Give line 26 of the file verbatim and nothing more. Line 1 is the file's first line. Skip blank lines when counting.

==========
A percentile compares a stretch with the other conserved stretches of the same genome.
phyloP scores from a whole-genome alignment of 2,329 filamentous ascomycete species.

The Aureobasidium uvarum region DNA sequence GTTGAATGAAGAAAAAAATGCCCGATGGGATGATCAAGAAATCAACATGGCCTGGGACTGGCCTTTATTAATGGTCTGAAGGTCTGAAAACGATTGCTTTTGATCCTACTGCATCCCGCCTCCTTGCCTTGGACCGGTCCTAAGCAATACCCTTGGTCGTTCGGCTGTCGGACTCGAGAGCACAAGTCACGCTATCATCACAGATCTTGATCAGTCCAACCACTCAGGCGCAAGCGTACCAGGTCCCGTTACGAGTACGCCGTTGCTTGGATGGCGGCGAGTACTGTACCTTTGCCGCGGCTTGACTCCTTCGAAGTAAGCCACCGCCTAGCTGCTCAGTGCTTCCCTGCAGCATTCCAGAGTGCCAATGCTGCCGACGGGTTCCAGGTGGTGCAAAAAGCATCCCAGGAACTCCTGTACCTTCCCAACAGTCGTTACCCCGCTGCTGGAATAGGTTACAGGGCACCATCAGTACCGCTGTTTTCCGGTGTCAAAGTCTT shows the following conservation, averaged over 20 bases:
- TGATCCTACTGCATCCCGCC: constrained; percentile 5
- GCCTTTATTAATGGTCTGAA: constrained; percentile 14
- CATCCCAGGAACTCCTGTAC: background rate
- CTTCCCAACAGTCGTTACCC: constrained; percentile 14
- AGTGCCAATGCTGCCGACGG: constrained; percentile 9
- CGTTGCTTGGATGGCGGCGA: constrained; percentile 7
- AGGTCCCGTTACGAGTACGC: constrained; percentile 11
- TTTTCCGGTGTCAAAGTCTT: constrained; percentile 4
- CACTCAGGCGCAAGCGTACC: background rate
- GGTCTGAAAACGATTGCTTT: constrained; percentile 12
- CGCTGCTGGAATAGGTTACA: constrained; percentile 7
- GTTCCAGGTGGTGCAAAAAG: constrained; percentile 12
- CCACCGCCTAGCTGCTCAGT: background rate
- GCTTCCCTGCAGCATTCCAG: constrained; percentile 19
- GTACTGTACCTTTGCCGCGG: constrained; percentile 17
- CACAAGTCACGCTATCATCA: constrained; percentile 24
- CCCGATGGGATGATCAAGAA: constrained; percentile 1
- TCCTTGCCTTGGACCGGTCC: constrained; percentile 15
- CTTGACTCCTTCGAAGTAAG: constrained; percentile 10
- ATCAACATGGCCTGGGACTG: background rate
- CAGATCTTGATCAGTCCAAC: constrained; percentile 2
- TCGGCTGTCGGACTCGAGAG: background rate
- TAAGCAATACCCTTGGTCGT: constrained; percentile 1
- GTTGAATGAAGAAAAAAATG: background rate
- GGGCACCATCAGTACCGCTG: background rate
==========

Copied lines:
- TAAGCAATACCCTTGGTCGT: constrained; percentile 1